Wikipedia administrators are senior, trusted volunteers who have been selected by the community. They are also known as admins, sysops, and janitors. Administrators are appointed following a successful request for adminship. Administrators have special rights that other editors do not have.
On Wikipedia, becoming an admin is often referred to as being "given [or taking up] the mop", a term which has also been used elsewhere.
Requests for adminship (RfA)
Any registered editor may nominate themselves or may request another editor to do so. Editors can become candidates only after "extensive work on the wiki". Any editor can vote in a RfA. The result of the vote is not by the number of votes for or against, but by the consensus that has been reached. The decision if a consensus has been reached can only be made by a bureaucrat. A bureaucrat is a Wikipedia editor who is also appointed by the community through a "request" process which is much stricter for them than for administrators.
When an editor becomes an admin, they are given abilities to perform certain duties. Admins can do messy cleanup work more easily than other editors. They can delete articles. They can also protect pages, which means they can restrict editing rights to that page. Admins can block the accounts of disruptive users. When an admin blocks a user they must do so according to the policies. One of the policies is that a reason must be given for the block. The reason for the block is permanently logged by the software. Admins are not supposed to block other editors just to have an advantage against the blocked editor when the admin is doing editing work.
A scientific paper by researchers from Virginia Tech and Rensselaer Polytechnic Institute found that after editors are promoted to administrator status, they often focus more on articles about controversial topics than they did before. The researchers also proposed an alternative method for choosing administrators, in which more weight is given to the votes of experienced editors. Another paper, presented at the 2008 Conference on Human Factors in Computing Systems, analyzed data from all 1,551 requests for adminship from January 2006 to October 2007 to find out which (if any) of the criteria recommended in Wikipedia's Guide to requests for adminship page were the best predictors of whether the user in question would actually become an admin. In December 2013, a similar study was published by researchers from the Polish-Japanese Institute of Information Technology in Warsaw which aimed to model the results of requests for adminship on the Polish Wikipedia using a model derived from Wikipedia's edit history. They found that they could "classify the votes in the RfA procedures using this model with an accuracy level that should be sufficient to recommend candidates."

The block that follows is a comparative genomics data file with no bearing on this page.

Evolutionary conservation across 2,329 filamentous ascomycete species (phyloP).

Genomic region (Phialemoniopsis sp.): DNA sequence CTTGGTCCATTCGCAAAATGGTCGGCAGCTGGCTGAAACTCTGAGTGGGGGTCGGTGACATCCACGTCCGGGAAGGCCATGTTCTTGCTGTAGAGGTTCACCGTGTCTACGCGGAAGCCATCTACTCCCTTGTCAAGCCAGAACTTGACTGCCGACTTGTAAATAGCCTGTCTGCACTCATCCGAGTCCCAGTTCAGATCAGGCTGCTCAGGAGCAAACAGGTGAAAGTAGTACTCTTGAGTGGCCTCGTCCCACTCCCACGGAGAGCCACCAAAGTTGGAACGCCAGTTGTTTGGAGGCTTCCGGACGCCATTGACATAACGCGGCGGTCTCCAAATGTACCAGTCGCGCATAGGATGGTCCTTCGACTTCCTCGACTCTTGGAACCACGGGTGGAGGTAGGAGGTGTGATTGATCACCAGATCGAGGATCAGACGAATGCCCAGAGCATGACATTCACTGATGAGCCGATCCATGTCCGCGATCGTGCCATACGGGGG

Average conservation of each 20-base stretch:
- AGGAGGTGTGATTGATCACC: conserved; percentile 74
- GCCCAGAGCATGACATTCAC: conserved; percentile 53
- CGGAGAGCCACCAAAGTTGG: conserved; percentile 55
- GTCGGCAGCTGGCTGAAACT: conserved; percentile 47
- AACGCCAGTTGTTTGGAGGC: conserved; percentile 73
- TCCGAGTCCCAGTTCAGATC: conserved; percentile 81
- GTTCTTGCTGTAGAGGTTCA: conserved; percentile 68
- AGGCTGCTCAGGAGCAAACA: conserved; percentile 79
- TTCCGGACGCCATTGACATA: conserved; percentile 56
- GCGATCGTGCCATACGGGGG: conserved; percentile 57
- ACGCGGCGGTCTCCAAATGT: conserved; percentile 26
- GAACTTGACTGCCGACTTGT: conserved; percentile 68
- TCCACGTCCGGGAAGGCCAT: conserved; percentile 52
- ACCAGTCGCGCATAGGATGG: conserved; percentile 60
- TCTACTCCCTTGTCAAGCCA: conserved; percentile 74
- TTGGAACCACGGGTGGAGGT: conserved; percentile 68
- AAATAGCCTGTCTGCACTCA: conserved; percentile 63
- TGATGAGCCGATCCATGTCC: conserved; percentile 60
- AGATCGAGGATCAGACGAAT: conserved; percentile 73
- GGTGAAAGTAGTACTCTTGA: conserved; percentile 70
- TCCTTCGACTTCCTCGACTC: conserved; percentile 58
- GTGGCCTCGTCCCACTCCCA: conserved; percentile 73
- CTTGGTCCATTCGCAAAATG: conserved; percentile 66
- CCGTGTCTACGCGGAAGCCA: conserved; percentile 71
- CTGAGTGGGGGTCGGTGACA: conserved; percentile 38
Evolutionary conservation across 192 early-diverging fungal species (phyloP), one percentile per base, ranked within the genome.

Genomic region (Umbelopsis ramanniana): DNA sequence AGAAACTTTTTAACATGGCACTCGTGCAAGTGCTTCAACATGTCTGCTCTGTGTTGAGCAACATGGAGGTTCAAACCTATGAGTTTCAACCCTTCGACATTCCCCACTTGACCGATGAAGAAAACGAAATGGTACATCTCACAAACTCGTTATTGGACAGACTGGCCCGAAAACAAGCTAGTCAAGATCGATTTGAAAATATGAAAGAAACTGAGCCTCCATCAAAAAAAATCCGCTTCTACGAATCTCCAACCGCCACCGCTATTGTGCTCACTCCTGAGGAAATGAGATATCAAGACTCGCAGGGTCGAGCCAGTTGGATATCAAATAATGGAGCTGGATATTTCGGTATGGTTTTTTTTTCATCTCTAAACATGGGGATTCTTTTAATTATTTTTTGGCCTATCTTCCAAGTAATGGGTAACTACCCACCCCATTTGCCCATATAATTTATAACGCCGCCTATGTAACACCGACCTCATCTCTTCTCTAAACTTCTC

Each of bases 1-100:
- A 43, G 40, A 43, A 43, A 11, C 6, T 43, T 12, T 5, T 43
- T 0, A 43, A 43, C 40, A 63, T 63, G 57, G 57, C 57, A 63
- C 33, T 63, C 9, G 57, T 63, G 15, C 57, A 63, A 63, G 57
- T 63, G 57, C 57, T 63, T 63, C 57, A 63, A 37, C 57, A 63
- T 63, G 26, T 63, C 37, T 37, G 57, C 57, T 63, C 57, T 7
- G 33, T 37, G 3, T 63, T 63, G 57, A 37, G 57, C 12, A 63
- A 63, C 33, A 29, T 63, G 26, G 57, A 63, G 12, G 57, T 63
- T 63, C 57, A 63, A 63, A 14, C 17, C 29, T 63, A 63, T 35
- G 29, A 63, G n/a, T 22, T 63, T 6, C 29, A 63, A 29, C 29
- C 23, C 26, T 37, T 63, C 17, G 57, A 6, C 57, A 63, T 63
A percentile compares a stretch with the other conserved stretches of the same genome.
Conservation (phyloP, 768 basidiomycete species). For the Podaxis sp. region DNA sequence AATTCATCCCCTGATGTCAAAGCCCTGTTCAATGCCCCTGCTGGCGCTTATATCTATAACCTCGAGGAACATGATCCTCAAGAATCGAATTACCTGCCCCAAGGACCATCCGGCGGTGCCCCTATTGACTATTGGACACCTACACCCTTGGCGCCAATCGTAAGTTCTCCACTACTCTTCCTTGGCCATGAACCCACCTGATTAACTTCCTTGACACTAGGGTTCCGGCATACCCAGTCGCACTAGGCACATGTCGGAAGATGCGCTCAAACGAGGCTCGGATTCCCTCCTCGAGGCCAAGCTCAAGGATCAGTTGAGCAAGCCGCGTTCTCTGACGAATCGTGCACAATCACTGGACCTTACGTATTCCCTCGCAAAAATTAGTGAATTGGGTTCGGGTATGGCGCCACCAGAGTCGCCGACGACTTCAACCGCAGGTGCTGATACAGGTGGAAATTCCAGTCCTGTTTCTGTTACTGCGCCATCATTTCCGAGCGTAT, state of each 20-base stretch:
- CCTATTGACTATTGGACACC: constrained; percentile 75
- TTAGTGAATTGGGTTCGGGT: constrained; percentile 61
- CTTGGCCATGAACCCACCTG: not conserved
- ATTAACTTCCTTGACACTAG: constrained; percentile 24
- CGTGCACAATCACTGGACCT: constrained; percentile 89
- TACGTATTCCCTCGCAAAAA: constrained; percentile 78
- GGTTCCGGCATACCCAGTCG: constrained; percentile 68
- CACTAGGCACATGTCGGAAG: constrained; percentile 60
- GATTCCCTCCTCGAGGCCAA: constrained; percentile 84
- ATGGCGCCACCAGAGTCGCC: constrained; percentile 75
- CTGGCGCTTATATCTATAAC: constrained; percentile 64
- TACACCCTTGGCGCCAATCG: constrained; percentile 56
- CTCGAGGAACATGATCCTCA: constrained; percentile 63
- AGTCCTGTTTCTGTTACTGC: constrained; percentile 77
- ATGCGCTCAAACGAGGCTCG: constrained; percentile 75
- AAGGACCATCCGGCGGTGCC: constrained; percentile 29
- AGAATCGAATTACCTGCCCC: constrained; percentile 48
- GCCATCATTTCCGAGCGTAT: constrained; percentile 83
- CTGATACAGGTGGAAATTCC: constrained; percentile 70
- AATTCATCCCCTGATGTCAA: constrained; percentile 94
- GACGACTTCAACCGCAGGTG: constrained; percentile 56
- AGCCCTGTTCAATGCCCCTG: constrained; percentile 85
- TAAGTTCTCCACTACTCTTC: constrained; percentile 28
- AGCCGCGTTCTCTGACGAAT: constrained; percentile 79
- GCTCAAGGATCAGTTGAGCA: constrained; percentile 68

- Das, Sanmay (2013). "Manipulation Among the Arbiters of Collective Intelligence: How Wikipedia Administrators Mold Public Opinion" (PDF). Proceedings of the 22nd ACM international Conference on information & knowledge management: 1097–1106. doi:10.1145/2505515.2505566.
- Jankowski-Lorek, Michal; Ostrowski, Lukasz; Turek, Piotr; Wierzbicki, Adam (2013). "Modeling Wikipedia admin elections using multidimensional behavioral social networks". Social Network Analysis and Mining. 3 (4): 787. doi:10.1007/s13278-012-0092-6.